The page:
Has anyone else here ever thought about the speculative biology of animals from 40k? Like a Attenborough documentary-style thing about the animals from Catachan, pre-burned Prospero or other planets that details their lifestyles, behaviors and ecological niches? A more scientific look at the fauna of 40k?
>>55522102The idea of an Attenborough like presenter slowly approaching a barking toad, accidently spooking it and vaporizing several kilomers of jungle isn't something I'd ever considered before.I want a Catachan nature documentarty now
>>55522102There was Xenology, that was pretty good?
>>55522327That was sapient species though, not just animals.
Since I'm the only one interested, I'll post something I've been working on. Forgiveness for how terrible an artist I am.The Nostraman Niteflyte (Vespertyranno Nostrama) is the largest aerial predator on the planet, though it is primarily a scavenger. A hybrid between a Bat and the extinct stork-like Pterosaurs of Terra, the Niteflyte has a six metre wingspan and stands nearly a metre and a half at the shoulder. The Niteflyte has no eyes, but one of the most powerful sonar systems of any animal so far discovered. It primarily feeds on the ground, finding dead prey and using its size to scare off smaller predators from recent kills or simply falling into a potential prey item and using the claws on its wings to dispatch it. Niteflytes often follow Nostraman Lions to scavenge off of their kills. Niteflytes are known to fly into the outer limits of Nostraman cities to feed off of the dead corpses there, and are considered a harbinger of death as a result.
>>55522102Magos biologis Attenborough. That's it. That's all the reason I need to donate.
>>55523531Neat, but I was under the impression 40k justkilled nonhuman shit with some exceptions and wouldn't study it
>>55523820I'm sure extermination the entire animal population of most worlds is a task beyond the time and attention of the Imperium. I mean we haven't killed every last animal on our planet yet.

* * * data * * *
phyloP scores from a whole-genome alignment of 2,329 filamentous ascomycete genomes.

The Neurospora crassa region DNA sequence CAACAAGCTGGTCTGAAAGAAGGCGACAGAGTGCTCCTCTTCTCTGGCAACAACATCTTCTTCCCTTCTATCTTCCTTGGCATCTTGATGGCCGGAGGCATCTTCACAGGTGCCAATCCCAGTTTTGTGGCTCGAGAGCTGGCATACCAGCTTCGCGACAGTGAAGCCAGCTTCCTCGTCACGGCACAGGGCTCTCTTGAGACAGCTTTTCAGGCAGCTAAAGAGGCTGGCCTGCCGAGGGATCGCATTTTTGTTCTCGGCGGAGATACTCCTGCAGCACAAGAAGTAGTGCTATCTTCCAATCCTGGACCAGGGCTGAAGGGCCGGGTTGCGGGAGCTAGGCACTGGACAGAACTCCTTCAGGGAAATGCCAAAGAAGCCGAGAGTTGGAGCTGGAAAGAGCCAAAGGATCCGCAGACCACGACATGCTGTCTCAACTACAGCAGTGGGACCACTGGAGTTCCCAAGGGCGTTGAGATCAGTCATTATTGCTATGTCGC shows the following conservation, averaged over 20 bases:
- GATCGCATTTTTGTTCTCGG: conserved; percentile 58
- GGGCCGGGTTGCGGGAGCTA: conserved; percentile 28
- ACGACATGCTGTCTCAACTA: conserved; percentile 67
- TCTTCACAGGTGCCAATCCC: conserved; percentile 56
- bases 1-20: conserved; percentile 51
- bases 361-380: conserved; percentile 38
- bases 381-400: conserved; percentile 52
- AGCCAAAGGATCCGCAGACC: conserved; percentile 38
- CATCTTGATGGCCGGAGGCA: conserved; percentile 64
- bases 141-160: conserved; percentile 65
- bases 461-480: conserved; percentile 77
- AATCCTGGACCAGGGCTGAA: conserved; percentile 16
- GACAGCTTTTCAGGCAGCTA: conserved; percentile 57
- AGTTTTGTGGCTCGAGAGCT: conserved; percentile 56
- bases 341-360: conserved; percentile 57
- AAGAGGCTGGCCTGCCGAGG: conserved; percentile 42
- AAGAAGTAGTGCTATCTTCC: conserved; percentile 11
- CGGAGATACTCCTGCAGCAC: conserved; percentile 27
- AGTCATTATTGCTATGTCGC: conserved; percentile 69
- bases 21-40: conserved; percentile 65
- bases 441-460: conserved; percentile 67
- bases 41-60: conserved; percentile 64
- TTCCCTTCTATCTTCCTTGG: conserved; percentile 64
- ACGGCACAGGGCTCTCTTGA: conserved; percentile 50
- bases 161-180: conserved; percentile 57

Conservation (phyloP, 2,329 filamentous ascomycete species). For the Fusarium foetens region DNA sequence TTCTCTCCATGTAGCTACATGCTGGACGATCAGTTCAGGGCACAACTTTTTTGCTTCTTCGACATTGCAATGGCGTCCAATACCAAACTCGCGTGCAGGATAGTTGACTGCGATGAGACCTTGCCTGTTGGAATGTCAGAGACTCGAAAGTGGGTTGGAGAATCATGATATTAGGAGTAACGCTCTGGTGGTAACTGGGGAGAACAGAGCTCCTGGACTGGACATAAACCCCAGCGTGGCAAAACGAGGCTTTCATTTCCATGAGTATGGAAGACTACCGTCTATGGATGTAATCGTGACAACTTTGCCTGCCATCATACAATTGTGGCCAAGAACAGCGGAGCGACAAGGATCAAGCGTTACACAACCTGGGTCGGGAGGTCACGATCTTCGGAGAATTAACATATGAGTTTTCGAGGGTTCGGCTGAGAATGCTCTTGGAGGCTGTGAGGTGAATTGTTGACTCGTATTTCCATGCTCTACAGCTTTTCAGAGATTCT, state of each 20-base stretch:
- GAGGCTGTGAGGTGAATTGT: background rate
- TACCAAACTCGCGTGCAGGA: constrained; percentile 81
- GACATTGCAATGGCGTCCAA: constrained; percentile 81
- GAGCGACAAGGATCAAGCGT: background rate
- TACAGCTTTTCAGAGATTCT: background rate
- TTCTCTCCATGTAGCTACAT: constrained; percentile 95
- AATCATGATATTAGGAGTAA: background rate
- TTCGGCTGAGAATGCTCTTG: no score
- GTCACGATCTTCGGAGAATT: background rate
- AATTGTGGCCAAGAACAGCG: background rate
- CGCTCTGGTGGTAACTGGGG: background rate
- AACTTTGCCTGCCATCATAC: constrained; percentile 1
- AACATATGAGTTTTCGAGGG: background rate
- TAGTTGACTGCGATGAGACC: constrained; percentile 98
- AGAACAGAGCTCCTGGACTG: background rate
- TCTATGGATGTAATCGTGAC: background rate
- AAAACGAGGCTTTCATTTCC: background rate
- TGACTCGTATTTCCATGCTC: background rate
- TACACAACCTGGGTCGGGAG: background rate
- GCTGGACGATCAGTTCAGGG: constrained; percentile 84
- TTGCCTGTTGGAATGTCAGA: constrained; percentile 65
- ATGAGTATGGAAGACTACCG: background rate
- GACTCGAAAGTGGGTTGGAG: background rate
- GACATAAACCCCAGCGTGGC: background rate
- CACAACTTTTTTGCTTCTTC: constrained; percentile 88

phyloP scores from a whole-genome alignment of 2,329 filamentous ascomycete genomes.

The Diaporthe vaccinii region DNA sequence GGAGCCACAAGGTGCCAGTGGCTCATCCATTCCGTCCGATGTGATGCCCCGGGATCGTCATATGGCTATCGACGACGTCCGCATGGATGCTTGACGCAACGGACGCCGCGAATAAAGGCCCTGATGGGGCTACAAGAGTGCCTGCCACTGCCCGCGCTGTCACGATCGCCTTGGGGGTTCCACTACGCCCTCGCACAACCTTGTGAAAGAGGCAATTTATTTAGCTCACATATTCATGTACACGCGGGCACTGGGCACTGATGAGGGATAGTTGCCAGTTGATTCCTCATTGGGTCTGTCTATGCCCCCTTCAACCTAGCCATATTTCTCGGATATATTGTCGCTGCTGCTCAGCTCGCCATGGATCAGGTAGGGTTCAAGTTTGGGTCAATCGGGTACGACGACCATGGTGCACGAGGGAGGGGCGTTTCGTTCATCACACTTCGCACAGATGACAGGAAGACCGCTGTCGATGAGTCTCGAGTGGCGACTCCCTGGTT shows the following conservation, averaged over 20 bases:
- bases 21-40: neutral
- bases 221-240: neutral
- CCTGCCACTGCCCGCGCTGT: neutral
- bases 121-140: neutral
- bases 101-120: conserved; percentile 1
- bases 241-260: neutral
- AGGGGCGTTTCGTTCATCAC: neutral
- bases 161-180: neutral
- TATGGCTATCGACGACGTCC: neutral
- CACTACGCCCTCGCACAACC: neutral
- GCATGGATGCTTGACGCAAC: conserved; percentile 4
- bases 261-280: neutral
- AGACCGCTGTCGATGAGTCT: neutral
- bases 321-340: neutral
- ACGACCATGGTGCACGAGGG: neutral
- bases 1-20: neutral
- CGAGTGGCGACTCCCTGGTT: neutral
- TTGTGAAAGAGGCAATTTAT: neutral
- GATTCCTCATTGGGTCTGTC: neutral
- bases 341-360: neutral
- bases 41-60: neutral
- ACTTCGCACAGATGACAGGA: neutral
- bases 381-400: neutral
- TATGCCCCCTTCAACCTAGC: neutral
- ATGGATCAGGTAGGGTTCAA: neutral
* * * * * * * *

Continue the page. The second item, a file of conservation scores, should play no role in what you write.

The largest land animal known to live on Prospero was the enormous Prosperine Gargaphant (Macroelephascens Hexespinus). With their huge bodies, tall spinal ridge running down its back and neck, tree-trunk legs and weighing up to fifteen tonnes, they were the titans of the Prosperine Wastes.The Gargaphant was able to browse on twigs and branches 8 metres above the ground, well out of reach of any smaller herbivores. Its beak was sharp and able to slice through even the toughest vegetation, which its tusks were effective for digging for food when the trees lose their leaves, as well as for sexual display.The Gargaphant lived in small herds of a dozen individuals or so, roaming the wastes searching for food. These herds were matriarchal, comprising females and their offspring. Male Gargaphants were loners that only join with the herds during mating season to stake their claim over the females.Like almost all the fauna of Prospero, the Gargaphant was subtly psychic, its psychic skills principally used for telepathic communication within the herd, as well as a navigation tool. Some Prosperine scholars theorized the large spinal ridge was in part linked to this psychic sense. These were not as powerful as the psychic abilities of other Prosperine fauna, but suitable enough for these massive herbivores.While adult Gargaphants were without natural predators, young Gargaphants were a major food source for the Prosperine Lynx, who often tried to separate one from the herd in order to bring it down. Psychneuein were often known to scavenge from the carcasses of dead Gargaphants.